Big Star - No. 1 Record
Hence the formation of Big Star. Now it would be true to say that, at the time, Big Star was hardly a name which set the world alight. After all, the music is not exactly different from what was coming out around the same time. It is a combination of west coast rock with a heavy influence from bands like the Beatles. It is not hard to draw parallels with those other powerpoppers of the same age, Badfinger. The difference is that Big Star is more successful at what they do. There is a plethora of close vocal harmonies between the band members which work very well. Underpinning this are some good melodies and reasonable lyrics. Despite some impressive critical acclaim when it was released, it never got the recognition it deserved at the time and Big Star never really made much of an impact.
The album is clearly divided into two halves which probably is a reflection of the fact that, when this came out on vinyl, turning the disc over often resulted in a change of emphasis. The first half is much stronger on the rock while the second half is more mellow and features greater use of acoustic instruments and slower, wound-down vocals. "Feel" opens the album and is a strong enough track. However, it is left to the second track, the weirdly named "Ballad of El Goodo", where the band really gets into their stride with the harmonies coming to the fore and a melody which defines the market the band was aiming for - somewhere between commercial and innovative. Hardly surprising that they should end up with little commercial success.
The rockers continue with tracks such as "Don't Lie to Me" and "When My Baby's Beside Me", but perhaps a foretaste of what is to come is the track which splits these up on the album, "The India Song". That it seems totally out of place within this collection of such is immediately apparent and that is hardly surprising, given that it is the only track not written by the Chilton-Bell combo, but written by bassist Andy Hummel.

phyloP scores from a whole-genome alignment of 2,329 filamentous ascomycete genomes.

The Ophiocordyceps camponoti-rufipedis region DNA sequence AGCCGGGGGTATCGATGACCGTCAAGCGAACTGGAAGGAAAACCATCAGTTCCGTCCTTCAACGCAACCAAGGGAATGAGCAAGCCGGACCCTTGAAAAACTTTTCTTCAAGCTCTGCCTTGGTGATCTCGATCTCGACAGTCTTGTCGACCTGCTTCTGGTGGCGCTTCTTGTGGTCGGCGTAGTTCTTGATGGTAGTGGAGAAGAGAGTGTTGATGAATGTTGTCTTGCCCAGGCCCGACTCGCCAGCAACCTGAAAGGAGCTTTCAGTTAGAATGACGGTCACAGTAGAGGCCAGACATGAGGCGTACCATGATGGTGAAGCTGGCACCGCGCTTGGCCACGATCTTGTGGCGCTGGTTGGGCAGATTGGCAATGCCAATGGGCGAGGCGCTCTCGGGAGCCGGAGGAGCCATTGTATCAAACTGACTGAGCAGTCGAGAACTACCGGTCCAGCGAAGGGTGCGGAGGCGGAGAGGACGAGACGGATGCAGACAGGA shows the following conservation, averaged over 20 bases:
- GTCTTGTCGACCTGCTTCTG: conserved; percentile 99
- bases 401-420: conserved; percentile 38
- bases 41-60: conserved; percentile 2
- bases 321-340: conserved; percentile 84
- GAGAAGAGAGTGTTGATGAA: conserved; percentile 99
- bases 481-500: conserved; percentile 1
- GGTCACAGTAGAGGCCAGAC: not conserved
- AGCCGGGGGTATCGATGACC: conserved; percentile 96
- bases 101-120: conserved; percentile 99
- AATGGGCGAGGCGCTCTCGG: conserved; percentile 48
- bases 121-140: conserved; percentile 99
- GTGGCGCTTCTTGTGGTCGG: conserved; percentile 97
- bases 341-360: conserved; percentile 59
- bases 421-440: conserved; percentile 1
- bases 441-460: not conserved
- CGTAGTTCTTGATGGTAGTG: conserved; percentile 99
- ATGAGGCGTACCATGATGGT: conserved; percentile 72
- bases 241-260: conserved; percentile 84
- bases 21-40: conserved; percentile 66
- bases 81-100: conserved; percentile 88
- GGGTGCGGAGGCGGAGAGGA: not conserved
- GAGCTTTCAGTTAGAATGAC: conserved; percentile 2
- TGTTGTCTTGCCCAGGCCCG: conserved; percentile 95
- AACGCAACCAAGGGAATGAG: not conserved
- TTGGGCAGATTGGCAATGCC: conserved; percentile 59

During the second half, the band gets more introspective and the harmonies grow less obvious. The melodies are quieter and the band almost seems to be attempting to shed the rock and roll pedigree they had set out to establish during the first half. Tracks such as "Give Me Another Chance", "Watch the Sunrise" and "Thirteen" offer a wistful and sometimes weary view of the world. Despite this change, the album remains a success simply because it sticks within its limitations and does not try to pretend it is anything it is not.
Listening to No. 1 Record is a reminder of how much simpler things seemed to be in the early seventies. There is a complete lack of pretension about this and there is no affectation in either the vocals or the music. It is very much a case of take-it-or-leave-it. Many bands, including R.E.M., have cited Big Star as an influence, and I suppose in some ways it is gratifying that a band which had so little success at the time should find more of it once they have gone and many of their members, Chilton included, have passed on.
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